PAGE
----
Muqtada al-Sada has ordered his Shia militia Mahdi Army off the streets of Basra after a six day battle in which 163 people were killed and about 500 injured. Al Sada’s militiamen had engaged in long running gun battles with the Iraqi Army and police and the violence has spread to other southern cities and Baghdad. Sami al-Askari, an adviser to Iraqi Prime Minister Nouri al-Maliki, claims most of the Basra area is now under government control. Prime Minister Nouri al-Maliki is now in Basra and had vowed to stay there until the militia was crushed. But now al-Askari said al-Maliki will return “soon” to Baghdad.
But even members of al-Maliki’s own government say that the Mahdi Army has withstood the US-supported Iraqi assault. Last week, Iraq’s defence minister, Abdul Kadir al-Obeidi, conceded that the government’s military efforts in Basra have met with far more resistance than was expected. Muqtada al-Sada has now demanded concessions in return for his ceasefire call. These include the government granting a general amnesty for his followers, releasing all his imprisoned members who have not been convicted of crimes and bringing back who he calls “the displaced people who have fled their homes as a result of military operations.”
The Iraqi Army started their assault on Basra on Tuesday. An eye witness account by former Iraqi captain Qais Mizher shows that the Mahdis had gained effective control of the city. He said the Iraqi Army assault initially appeared to have backfired as many neighbourhoods were deserted or overrun by the Mahdi Army despite military curfews. He saw scattered Iraqi Army and police checkpoints, but no place seemed to be truly under government control. In addition, travelling around the Shiite south of Iraq has been problematic since the Basra violence erupted.
While the Iraqi are mired in Basra, they were backed up by US fighter planes and helicopter gunships who struck the city and also the Baghdad’s Sadr City with bombs and missiles. The Sadr city slum is home to two million people and is considered Mahdi Army heartland. US helicopters fired missiles at Sadr while planes bombed Basra. Fighting has raged across much of the country with battles reported in Kut, Hilla, Amara, Kirkuk, and Baquba. Both Baghdad and Basra have been placed under a 24-hour curfew for the last three days.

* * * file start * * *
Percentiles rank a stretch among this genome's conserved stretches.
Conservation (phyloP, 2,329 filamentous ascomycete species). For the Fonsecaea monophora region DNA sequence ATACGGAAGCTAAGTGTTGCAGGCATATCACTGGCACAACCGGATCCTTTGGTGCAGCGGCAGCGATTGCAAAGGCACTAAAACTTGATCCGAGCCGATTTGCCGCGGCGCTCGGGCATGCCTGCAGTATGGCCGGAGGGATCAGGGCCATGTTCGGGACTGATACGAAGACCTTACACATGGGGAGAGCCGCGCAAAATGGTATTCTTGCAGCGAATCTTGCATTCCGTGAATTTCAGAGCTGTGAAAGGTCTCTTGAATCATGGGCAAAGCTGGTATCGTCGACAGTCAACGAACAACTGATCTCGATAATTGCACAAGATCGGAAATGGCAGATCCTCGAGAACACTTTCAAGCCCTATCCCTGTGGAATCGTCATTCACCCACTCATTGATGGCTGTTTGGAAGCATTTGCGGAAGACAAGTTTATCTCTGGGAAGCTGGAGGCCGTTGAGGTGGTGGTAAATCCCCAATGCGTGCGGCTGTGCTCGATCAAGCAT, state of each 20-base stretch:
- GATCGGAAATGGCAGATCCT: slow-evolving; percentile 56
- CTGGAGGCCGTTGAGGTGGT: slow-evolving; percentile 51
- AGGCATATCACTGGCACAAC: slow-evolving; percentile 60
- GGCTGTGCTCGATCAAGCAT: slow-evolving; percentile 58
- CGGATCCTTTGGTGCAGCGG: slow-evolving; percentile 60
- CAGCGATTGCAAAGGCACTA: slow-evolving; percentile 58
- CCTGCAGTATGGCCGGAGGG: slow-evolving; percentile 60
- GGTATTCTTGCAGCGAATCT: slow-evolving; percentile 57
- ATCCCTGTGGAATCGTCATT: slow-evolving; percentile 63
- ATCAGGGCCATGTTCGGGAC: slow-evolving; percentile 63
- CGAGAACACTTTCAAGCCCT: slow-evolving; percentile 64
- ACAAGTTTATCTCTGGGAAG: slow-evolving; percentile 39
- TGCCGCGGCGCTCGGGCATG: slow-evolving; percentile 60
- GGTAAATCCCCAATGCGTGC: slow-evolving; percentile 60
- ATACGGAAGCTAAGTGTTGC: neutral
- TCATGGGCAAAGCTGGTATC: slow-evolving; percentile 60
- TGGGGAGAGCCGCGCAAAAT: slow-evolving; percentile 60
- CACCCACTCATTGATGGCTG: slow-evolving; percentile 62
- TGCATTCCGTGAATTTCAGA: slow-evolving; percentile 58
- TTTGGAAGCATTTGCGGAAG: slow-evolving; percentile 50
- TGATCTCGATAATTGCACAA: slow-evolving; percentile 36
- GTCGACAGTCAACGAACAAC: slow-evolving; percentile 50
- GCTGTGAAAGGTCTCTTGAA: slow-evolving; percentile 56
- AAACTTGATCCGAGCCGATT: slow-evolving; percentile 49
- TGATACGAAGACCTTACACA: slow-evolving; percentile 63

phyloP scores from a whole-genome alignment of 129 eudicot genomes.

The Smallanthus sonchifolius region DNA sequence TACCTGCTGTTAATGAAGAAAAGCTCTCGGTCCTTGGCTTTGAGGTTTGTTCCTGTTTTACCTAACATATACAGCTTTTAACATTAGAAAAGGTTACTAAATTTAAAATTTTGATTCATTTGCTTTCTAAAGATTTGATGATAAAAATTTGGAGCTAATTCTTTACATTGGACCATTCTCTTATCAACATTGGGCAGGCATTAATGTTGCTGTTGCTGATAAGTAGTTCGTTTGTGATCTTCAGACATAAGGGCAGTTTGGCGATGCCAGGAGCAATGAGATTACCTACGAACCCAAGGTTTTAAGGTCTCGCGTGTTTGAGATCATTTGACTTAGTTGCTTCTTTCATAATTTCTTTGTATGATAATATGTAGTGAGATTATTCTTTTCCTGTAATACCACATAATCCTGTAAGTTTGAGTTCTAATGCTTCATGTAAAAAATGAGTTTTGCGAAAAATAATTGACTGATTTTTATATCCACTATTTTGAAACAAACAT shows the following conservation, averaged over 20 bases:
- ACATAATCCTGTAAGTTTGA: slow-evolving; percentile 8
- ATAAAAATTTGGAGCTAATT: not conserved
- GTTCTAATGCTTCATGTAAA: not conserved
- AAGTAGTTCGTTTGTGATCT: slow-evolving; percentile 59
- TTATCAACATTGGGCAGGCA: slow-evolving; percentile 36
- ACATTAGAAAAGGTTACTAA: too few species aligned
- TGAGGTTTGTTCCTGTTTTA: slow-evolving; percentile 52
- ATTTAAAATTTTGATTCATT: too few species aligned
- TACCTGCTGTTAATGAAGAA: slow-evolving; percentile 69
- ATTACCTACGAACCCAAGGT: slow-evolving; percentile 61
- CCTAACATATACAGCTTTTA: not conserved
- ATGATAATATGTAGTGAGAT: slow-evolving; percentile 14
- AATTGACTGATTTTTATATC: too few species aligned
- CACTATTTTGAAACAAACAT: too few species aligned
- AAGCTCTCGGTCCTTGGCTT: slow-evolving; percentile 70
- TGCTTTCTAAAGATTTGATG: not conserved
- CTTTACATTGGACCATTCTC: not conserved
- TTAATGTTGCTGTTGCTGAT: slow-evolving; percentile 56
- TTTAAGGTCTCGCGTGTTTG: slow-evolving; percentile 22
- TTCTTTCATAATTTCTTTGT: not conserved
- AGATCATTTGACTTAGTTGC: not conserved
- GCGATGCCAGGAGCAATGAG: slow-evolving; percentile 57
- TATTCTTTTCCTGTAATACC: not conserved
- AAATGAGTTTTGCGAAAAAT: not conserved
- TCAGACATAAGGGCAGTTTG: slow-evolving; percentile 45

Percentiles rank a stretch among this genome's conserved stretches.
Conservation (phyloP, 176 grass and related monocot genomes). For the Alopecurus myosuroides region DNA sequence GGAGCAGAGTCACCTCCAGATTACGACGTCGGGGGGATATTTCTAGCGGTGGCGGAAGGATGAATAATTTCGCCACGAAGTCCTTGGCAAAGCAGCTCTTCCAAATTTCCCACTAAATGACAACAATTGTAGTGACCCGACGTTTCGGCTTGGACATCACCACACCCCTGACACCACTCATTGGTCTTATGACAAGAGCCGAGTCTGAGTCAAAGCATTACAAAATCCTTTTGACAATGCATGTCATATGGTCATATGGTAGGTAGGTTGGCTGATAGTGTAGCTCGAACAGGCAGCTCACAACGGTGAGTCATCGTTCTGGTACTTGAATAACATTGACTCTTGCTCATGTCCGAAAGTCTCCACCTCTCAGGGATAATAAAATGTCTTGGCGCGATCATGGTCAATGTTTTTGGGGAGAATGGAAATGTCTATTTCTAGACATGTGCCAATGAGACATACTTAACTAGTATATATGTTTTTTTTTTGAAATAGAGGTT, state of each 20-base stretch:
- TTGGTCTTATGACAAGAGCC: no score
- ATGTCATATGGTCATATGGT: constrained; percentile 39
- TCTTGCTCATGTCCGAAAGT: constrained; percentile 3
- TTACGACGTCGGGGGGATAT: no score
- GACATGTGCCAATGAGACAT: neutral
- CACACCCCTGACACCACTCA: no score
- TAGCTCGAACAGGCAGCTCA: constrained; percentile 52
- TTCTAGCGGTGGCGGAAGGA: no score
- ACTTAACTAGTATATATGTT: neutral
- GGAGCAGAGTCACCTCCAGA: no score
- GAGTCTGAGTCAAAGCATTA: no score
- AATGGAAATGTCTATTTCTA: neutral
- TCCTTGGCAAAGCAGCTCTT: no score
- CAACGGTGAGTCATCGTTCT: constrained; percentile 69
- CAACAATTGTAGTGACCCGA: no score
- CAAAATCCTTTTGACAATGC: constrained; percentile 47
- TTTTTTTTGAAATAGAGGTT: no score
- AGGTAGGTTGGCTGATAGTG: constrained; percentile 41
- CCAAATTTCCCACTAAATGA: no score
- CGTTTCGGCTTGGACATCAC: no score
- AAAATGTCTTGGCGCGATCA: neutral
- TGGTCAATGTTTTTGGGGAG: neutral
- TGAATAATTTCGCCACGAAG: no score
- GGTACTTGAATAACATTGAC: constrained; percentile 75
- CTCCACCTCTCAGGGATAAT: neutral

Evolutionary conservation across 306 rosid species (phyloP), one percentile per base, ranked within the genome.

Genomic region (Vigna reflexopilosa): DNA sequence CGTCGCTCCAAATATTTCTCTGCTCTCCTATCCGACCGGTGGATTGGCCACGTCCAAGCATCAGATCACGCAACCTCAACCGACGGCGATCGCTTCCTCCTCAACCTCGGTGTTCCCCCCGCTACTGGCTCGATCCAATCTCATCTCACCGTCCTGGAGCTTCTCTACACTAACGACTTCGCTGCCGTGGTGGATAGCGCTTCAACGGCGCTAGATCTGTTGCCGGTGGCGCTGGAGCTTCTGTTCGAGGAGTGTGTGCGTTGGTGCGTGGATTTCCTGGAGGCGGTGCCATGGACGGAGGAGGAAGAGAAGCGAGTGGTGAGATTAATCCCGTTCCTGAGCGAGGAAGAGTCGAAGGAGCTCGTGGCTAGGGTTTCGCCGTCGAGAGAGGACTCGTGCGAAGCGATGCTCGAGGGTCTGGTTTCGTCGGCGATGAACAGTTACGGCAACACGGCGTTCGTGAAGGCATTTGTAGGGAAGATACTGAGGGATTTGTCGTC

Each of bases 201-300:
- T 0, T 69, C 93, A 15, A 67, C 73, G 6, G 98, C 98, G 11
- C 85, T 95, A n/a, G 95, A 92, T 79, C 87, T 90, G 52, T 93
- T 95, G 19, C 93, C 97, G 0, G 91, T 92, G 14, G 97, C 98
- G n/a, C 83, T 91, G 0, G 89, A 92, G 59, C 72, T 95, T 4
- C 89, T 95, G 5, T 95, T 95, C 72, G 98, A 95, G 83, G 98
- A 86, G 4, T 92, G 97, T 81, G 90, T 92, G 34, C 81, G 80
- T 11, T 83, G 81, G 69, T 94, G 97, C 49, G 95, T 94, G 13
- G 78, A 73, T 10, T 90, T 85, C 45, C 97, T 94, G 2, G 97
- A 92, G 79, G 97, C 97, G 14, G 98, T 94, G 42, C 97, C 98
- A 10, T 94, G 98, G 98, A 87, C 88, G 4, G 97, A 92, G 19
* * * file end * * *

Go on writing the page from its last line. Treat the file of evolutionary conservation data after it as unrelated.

The current violence has a political aim. It intends to severely weaken the Sadrists to the benefit of their political rivals, al-Maliki’s Dawa party and its principal government ally, the Islamic Supreme Council of Iraq (ISCI). The ISCI is led by Shia cleric Abdul Aziz al-Hakim, whose own militia, the Badr Brigade, is well represented in the government’s security forces. The Badr Brigade has strong links to the Iranian Government and its secret Quds Force which equips foreign Islamic revolutionary movements.
Some have questioned Prime Minister Nurik al-Maliki’s timing of the Basra assault. Kevin Drum has speculated that his actions got the green light from the Bush regime because of their liking of quick and decisive action, regardless of the consequences. He says Maliki may have calculated this would be a speedy mopping-up operation that would provide General Petraeus with good news ahead of his congressional testimony for his proposal on continued troop deployments. Alternatively it may be a chance to explain the bad news elsewhere with rising violence throughout Iraq at the moment. Lastly, the Basra operation offers another excuse not to withdraw troops.
While the Iraqi army are embarrassed on the streets of Basra, the well-trained 4,000 British army troops remain idly ensconced at Basra airport. They formally returned control of the city to the Iraqis in December but much of Basra has remained under the control of a combination of Iranian-backed militias and criminal gangs. The British retreat from Basra masterminded by Gordon Brown on his visit there in September last year is now looking short-sighted as the army sit helplessly by watching the city disintegrate into anarchic violence.